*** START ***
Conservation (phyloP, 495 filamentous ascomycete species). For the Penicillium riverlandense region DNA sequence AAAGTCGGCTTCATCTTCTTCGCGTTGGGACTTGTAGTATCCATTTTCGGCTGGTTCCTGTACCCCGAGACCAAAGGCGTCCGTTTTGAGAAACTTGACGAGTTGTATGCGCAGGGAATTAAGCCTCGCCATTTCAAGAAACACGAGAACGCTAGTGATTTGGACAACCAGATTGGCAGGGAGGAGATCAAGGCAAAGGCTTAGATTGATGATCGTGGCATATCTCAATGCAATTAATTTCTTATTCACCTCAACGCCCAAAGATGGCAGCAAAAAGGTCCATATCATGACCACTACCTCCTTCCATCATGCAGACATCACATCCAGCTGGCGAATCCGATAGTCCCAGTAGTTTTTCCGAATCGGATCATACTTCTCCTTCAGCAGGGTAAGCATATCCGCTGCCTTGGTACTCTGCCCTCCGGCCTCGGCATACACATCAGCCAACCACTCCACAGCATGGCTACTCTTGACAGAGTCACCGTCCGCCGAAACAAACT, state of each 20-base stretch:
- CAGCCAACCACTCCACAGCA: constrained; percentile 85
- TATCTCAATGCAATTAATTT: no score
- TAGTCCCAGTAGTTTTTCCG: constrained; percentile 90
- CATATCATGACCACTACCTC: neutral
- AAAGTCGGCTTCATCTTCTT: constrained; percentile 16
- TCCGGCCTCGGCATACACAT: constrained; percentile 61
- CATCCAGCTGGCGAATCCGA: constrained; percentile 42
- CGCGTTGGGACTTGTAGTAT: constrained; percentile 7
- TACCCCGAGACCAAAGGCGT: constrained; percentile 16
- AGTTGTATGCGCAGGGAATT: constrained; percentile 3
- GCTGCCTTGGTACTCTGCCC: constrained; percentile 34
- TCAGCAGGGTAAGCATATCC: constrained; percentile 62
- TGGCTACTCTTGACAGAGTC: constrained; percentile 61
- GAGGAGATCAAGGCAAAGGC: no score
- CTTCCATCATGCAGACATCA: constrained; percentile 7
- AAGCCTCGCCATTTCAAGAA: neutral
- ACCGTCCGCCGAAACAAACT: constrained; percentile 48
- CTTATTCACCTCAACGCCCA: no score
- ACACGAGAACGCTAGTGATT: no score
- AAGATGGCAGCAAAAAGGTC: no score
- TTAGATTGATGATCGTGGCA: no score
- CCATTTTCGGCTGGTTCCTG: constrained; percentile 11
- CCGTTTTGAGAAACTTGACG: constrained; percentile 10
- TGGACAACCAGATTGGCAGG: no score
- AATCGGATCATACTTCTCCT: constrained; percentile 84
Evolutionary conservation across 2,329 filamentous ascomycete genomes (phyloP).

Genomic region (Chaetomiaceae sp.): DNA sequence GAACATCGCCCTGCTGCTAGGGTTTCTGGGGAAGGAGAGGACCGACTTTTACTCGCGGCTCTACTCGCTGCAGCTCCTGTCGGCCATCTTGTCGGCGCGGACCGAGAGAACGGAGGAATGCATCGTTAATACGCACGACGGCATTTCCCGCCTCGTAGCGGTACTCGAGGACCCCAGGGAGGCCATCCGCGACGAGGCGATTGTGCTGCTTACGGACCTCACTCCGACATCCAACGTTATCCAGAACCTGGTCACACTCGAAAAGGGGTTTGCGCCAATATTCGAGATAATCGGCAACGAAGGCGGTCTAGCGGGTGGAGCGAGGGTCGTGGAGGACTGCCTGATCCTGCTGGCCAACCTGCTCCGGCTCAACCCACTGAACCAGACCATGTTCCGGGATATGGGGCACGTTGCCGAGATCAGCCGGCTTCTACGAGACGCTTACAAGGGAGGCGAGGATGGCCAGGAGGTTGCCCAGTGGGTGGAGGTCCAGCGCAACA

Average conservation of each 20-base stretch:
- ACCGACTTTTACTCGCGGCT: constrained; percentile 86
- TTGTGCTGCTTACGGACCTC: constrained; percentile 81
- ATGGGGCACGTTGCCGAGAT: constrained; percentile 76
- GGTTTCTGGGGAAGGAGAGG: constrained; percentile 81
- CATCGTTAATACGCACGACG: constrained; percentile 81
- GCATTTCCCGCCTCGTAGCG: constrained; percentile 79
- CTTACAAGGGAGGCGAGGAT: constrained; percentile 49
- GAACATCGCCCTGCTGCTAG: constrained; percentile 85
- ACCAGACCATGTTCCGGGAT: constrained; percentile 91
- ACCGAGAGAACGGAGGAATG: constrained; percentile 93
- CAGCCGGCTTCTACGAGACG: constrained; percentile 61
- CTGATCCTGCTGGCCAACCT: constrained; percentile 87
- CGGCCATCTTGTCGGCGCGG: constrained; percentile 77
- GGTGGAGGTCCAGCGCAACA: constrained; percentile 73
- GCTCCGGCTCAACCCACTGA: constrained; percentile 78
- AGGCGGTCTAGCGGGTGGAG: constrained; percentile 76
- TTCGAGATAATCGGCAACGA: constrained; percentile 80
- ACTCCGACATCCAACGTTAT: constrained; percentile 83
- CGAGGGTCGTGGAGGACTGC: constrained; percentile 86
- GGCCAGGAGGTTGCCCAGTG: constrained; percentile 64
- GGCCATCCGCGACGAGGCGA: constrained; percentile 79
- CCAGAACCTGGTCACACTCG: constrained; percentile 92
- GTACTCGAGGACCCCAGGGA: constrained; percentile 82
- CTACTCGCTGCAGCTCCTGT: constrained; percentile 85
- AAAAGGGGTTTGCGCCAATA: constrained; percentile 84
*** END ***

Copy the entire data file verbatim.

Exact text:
Conservation (phyloP, 495 filamentous ascomycete species). For the Penicillium riverlandense region DNA sequence AAAGTCGGCTTCATCTTCTTCGCGTTGGGACTTGTAGTATCCATTTTCGGCTGGTTCCTGTACCCCGAGACCAAAGGCGTCCGTTTTGAGAAACTTGACGAGTTGTATGCGCAGGGAATTAAGCCTCGCCATTTCAAGAAACACGAGAACGCTAGTGATTTGGACAACCAGATTGGCAGGGAGGAGATCAAGGCAAAGGCTTAGATTGATGATCGTGGCATATCTCAATGCAATTAATTTCTTATTCACCTCAACGCCCAAAGATGGCAGCAAAAAGGTCCATATCATGACCACTACCTCCTTCCATCATGCAGACATCACATCCAGCTGGCGAATCCGATAGTCCCAGTAGTTTTTCCGAATCGGATCATACTTCTCCTTCAGCAGGGTAAGCATATCCGCTGCCTTGGTACTCTGCCCTCCGGCCTCGGCATACACATCAGCCAACCACTCCACAGCATGGCTACTCTTGACAGAGTCACCGTCCGCCGAAACAAACT, state of each 20-base stretch:
- CAGCCAACCACTCCACAGCA: constrained; percentile 85
- TATCTCAATGCAATTAATTT: no score
- TAGTCCCAGTAGTTTTTCCG: constrained; percentile 90
- CATATCATGACCACTACCTC: neutral
- AAAGTCGGCTTCATCTTCTT: constrained; percentile 16
- TCCGGCCTCGGCATACACAT: constrained; percentile 61
- CATCCAGCTGGCGAATCCGA: constrained; percentile 42
- CGCGTTGGGACTTGTAGTAT: constrained; percentile 7
- TACCCCGAGACCAAAGGCGT: constrained; percentile 16
- AGTTGTATGCGCAGGGAATT: constrained; percentile 3
- GCTGCCTTGGTACTCTGCCC: constrained; percentile 34
- TCAGCAGGGTAAGCATATCC: constrained; percentile 62
- TGGCTACTCTTGACAGAGTC: constrained; percentile 61
- GAGGAGATCAAGGCAAAGGC: no score
- CTTCCATCATGCAGACATCA: constrained; percentile 7
- AAGCCTCGCCATTTCAAGAA: neutral
- ACCGTCCGCCGAAACAAACT: constrained; percentile 48
- CTTATTCACCTCAACGCCCA: no score
- ACACGAGAACGCTAGTGATT: no score
- AAGATGGCAGCAAAAAGGTC: no score
- TTAGATTGATGATCGTGGCA: no score
- CCATTTTCGGCTGGTTCCTG: constrained; percentile 11
- CCGTTTTGAGAAACTTGACG: constrained; percentile 10
- TGGACAACCAGATTGGCAGG: no score
- AATCGGATCATACTTCTCCT: constrained; percentile 84
Evolutionary conservation across 2,329 filamentous ascomycete genomes (phyloP).

Genomic region (Chaetomiaceae sp.): DNA sequence GAACATCGCCCTGCTGCTAGGGTTTCTGGGGAAGGAGAGGACCGACTTTTACTCGCGGCTCTACTCGCTGCAGCTCCTGTCGGCCATCTTGTCGGCGCGGACCGAGAGAACGGAGGAATGCATCGTTAATACGCACGACGGCATTTCCCGCCTCGTAGCGGTACTCGAGGACCCCAGGGAGGCCATCCGCGACGAGGCGATTGTGCTGCTTACGGACCTCACTCCGACATCCAACGTTATCCAGAACCTGGTCACACTCGAAAAGGGGTTTGCGCCAATATTCGAGATAATCGGCAACGAAGGCGGTCTAGCGGGTGGAGCGAGGGTCGTGGAGGACTGCCTGATCCTGCTGGCCAACCTGCTCCGGCTCAACCCACTGAACCAGACCATGTTCCGGGATATGGGGCACGTTGCCGAGATCAGCCGGCTTCTACGAGACGCTTACAAGGGAGGCGAGGATGGCCAGGAGGTTGCCCAGTGGGTGGAGGTCCAGCGCAACA

Average conservation of each 20-base stretch:
- ACCGACTTTTACTCGCGGCT: constrained; percentile 86
- TTGTGCTGCTTACGGACCTC: constrained; percentile 81
- ATGGGGCACGTTGCCGAGAT: constrained; percentile 76
- GGTTTCTGGGGAAGGAGAGG: constrained; percentile 81
- CATCGTTAATACGCACGACG: constrained; percentile 81
- GCATTTCCCGCCTCGTAGCG: constrained; percentile 79
- CTTACAAGGGAGGCGAGGAT: constrained; percentile 49
- GAACATCGCCCTGCTGCTAG: constrained; percentile 85
- ACCAGACCATGTTCCGGGAT: constrained; percentile 91
- ACCGAGAGAACGGAGGAATG: constrained; percentile 93
- CAGCCGGCTTCTACGAGACG: constrained; percentile 61
- CTGATCCTGCTGGCCAACCT: constrained; percentile 87
- CGGCCATCTTGTCGGCGCGG: constrained; percentile 77
- GGTGGAGGTCCAGCGCAACA: constrained; percentile 73
- GCTCCGGCTCAACCCACTGA: constrained; percentile 78
- AGGCGGTCTAGCGGGTGGAG: constrained; percentile 76
- TTCGAGATAATCGGCAACGA: constrained; percentile 80
- ACTCCGACATCCAACGTTAT: constrained; percentile 83
- CGAGGGTCGTGGAGGACTGC: constrained; percentile 86
- GGCCAGGAGGTTGCCCAGTG: constrained; percentile 64
- GGCCATCCGCGACGAGGCGA: constrained; percentile 79
- CCAGAACCTGGTCACACTCG: constrained; percentile 92
- GTACTCGAGGACCCCAGGGA: constrained; percentile 82
- CTACTCGCTGCAGCTCCTGT: constrained; percentile 85
- AAAAGGGGTTTGCGCCAATA: constrained; percentile 84